pounds of N calculation

Discussion in 'Pesticide & Herbicide Application' started by humble1, Jan 11, 2008.

  1. humble1

    humble1 LawnSite Silver Member
    from MA
    Messages: 2,519

    I wanted to ask a question I know part of it. If I buy a say 34-3-8 fert 33% scu and its labeled for 17,000 sq ft at 1 pound N per 1000. If i put it down at .8 pounds per 1000. formula is .8/34 X 100 equals pounds per 1000. 2.35 pounds per 1000 sq ft or a new coverage of 21,000 sq ft. My question is this
    what would my calculation change the bag N numbers to 27-2-6? I am trying to justify buying a higher N and being able to stretch the application out, and not burning the turf in hot weather, where appling the higher N at full rate would more lickely burn the turf. Im not sure if this is making sense. Also would be getting better coverage. plus if i put down 4 pounds n per year .8 for my 5 apps.
  2. sclawndr

    sclawndr LawnSite Senior Member
    Messages: 326

    What do you mean by "stretching the application out"? If the N number you're targeting is the same - .8 in your example - then a higher analysis will make a bag go farther in terms of square feet but won't change anything else. So whether you apply 2.96 pounds per thousand of 27% N or 2.5 pounds per thousand of 32% N, it's still .8 pounds per thousand of N. The only difference is you'll need fewer bags of 32%. If you don't want to burn the turf, use a higher SCU or reduce the N.

    The math is straight forward - divide the target N by the percent of N in the bag to determine the rate per thousand. Divide the bag weight by the app rate to determine coverage.
  3. (wi) Roots

    (wi) Roots LawnSite Member
    from 9
    Messages: 152

    Using your formula of .8lbs, you would get if using analysis 27-2-6= 2.96lbs/1000, Which, will convert to approx, =16,888 Sq.Ft. Or, 2.578 bags of 50lbs of fert per Acer.
  4. crazy4green

    crazy4green LawnSite Member
    Messages: 50

    i have used higher n for past couple years and in hot summer used bag per 21- 22 thousand. used less bags a year and lawns did look as good if not better than before. and it figures out to correct amount of lbs of n you want in a year. just be little care full in summer on those lawns that don't have irigation and cut back little more and using this method retention went up from 67% to 76% so if customers are happy i'm happy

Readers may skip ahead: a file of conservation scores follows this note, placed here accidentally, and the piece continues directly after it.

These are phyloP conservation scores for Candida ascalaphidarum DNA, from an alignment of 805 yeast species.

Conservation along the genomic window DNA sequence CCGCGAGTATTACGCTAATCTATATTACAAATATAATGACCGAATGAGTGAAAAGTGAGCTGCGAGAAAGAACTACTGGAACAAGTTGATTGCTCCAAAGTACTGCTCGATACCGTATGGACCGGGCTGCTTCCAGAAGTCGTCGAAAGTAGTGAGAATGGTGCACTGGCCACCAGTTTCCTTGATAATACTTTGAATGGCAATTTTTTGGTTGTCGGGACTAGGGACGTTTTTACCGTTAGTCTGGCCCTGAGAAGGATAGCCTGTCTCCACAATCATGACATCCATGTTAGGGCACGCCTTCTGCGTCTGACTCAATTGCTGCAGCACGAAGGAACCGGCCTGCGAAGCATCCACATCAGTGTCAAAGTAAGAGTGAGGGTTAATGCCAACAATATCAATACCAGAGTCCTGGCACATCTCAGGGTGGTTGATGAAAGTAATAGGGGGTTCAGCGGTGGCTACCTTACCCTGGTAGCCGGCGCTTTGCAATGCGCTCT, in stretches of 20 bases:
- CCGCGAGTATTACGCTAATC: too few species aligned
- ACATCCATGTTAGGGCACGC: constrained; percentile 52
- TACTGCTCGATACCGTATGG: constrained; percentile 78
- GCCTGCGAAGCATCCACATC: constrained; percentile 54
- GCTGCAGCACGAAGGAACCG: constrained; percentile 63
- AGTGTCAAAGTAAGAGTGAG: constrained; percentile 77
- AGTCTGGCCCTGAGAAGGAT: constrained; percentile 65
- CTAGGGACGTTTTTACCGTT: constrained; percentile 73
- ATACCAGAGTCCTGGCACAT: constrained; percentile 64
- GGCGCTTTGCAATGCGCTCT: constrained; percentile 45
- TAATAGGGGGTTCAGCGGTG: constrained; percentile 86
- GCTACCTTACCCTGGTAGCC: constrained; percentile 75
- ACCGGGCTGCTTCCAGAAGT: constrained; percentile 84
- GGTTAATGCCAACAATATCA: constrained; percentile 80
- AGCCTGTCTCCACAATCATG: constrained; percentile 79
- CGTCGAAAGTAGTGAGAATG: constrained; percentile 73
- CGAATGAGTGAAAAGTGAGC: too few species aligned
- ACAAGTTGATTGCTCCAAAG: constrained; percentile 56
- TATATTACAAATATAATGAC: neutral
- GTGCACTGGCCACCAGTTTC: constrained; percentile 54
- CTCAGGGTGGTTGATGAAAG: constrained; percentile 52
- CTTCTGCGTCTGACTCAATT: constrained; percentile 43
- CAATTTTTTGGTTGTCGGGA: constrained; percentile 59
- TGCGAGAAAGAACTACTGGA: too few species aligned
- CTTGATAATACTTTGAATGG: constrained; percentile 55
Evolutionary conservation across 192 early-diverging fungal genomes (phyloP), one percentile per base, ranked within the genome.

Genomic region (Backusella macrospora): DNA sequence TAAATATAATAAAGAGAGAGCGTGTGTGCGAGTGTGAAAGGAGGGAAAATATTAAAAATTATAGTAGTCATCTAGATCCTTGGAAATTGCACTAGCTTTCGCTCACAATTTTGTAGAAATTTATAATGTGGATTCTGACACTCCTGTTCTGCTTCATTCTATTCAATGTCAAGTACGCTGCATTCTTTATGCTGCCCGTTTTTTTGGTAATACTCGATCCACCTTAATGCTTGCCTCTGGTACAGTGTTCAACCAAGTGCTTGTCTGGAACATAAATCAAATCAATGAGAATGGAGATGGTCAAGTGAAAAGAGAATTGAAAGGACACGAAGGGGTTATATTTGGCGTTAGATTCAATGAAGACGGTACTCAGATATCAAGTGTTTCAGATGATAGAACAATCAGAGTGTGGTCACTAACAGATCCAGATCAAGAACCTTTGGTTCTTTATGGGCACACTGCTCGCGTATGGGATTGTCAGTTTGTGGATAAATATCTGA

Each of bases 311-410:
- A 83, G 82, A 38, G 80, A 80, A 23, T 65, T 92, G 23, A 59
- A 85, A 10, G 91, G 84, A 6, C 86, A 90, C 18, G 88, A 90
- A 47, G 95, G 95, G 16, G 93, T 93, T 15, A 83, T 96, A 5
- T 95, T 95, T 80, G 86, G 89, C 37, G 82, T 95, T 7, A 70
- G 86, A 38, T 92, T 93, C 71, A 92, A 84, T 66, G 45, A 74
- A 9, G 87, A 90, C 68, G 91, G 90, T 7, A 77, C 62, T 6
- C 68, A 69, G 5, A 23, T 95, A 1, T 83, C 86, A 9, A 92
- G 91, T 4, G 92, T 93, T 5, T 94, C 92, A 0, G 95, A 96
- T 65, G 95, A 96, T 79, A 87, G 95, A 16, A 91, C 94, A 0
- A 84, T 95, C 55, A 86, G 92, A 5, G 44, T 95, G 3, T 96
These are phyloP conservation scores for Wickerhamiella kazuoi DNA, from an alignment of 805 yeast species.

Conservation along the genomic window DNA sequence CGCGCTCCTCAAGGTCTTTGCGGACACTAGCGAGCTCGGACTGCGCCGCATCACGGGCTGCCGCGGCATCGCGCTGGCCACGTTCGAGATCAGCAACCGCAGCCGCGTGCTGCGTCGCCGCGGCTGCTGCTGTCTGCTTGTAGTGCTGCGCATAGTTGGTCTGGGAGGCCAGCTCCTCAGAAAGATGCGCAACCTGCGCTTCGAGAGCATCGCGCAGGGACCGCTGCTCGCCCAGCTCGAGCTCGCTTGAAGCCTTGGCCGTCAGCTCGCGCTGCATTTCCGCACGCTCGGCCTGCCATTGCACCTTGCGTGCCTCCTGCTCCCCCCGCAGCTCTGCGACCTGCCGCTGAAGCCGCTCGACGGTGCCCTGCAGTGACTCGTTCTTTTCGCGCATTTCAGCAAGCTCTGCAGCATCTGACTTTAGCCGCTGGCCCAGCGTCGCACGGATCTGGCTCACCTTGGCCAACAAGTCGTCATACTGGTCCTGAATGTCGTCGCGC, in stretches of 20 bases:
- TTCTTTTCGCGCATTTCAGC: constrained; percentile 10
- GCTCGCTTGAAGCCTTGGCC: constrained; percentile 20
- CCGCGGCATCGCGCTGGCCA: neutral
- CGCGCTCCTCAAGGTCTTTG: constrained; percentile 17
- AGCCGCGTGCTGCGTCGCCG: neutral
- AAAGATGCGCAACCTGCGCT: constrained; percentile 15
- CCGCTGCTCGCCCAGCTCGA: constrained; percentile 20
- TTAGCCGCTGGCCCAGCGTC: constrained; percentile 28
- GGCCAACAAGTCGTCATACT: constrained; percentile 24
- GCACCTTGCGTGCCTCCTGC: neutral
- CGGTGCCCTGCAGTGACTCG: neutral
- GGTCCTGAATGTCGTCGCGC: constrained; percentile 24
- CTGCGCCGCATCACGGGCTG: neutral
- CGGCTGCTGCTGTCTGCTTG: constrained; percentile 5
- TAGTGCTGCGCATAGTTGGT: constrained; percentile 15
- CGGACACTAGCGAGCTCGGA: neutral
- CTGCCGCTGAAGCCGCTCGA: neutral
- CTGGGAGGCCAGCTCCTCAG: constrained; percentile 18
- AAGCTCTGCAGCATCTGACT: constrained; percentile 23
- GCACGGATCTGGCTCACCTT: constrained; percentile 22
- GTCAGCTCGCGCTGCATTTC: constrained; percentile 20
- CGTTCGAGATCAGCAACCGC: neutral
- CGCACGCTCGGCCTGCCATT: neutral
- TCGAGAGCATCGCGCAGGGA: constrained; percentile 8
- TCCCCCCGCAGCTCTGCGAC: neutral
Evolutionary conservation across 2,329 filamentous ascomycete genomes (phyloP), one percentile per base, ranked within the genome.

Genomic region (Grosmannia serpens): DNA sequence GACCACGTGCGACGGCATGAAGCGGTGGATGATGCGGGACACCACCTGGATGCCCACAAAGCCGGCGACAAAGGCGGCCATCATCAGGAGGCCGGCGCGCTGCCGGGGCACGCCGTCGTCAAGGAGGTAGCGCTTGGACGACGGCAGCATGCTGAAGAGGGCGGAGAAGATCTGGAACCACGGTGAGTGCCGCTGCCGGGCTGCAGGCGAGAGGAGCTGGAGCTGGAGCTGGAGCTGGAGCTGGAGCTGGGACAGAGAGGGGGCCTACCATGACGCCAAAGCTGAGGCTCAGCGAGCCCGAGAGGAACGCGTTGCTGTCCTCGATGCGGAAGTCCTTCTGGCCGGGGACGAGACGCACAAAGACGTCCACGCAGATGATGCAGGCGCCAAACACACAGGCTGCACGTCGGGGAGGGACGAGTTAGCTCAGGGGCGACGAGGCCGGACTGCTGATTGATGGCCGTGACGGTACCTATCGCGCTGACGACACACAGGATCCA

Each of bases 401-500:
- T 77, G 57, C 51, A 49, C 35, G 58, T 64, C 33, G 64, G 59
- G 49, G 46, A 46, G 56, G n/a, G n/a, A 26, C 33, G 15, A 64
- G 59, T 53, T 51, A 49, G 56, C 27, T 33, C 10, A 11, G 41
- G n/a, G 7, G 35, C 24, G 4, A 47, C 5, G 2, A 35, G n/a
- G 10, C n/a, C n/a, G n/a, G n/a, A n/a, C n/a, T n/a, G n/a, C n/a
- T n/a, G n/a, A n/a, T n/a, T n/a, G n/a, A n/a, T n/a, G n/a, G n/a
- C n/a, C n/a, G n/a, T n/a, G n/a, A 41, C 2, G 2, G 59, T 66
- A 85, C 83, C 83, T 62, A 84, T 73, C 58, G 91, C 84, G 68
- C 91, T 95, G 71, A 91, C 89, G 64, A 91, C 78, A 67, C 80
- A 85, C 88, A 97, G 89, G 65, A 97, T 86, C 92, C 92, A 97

5. humble1

    humble1 LawnSite Silver Member
    from MA
    Messages: 2,519

    what i was trying to do was also shooting for if I am appling a 24-0-8 merit application to the area of the lawn that historically gets grub damage, and i want to apply fert to the rest of the lawn and get a good match. If all i have is a 32-0-10 75% scu how can i cut the amount to get a match, i maybe am not getting my question across on this senario.
  6. RigglePLC

    RigglePLC LawnSite Fanatic
    Messages: 13,810

    Merit 24-0-8 covers 14.3 Msqft. Since there is only 12 lbs of nitrogen you are applying about .84lbs nitrogen per 1000 sqft.

    32-0-10 has 16 pounds of nitrogen. Divide by .84 and get coverage needed of 19 Msqft. Close enough.

    But it is 75 percent scu--not sure it would act the same. I don't know what to do after that to make it comparable. Good luck.
  7. humble1

    humble1 LawnSite Silver Member
    from MA
    Messages: 2,519

    thanks that was what i was trying to arrive at. Do you think the slow release could pose a problem, i dont want to have various shades of green, but didnt want to blanket the property w/ merit as grubs are not a problem all over the yard.

    PSUTURFGEEK LawnSite Senior Member
    Messages: 579

    Just some advice, when using straight fert it's ok to go at a lower rate with a higher nitrogen but when your'e dealing in combo products and I am telling you from experience, for example 13-2-5 dimension .15 at the 5.6# rate you will get better coverage than if you use maybe 13-2-5 .21 at a lower rate.
    the theory behind this is more particles, anytime you can get more particles down per m2 you will have much better control. if you pour salt out on the table at a standard particle size you see the gaps, if you pour a mcdonalds salt packet on that same table you wont see many gaps between particles.
    This means a better soil barrier, I also would use a mini for combo's when possible, the cost is a little higher but the results and customer retention far outweigh the little jump in cost per bag.
  9. bug-guy

    bug-guy LawnSite Bronze Member
    Messages: 1,033


    private mess me your e-mail address and i will send you a fert. worksheet it's an excell spreadsheet( you will need excell) you just enter the fert anaylisis lbs of n you want per 1000 sq ft arces to fert and it will do the math. i use it at work a just made another one tonite if you want. you can enter dec. pts so you do .5 (1/2 lb) per 1000 if you want
  10. MStine315

    MStine315 LawnSite Senior Member
    Messages: 789

    Why not use .5G Merit on areas you need grub control and your 32-0-10 on the whole lawn? You're still making 2 trips, just one is over more area, but then you don't worry about varying amounts of N and would seem to be a lot less headache. I appreciate your line of thinking, just a thought.

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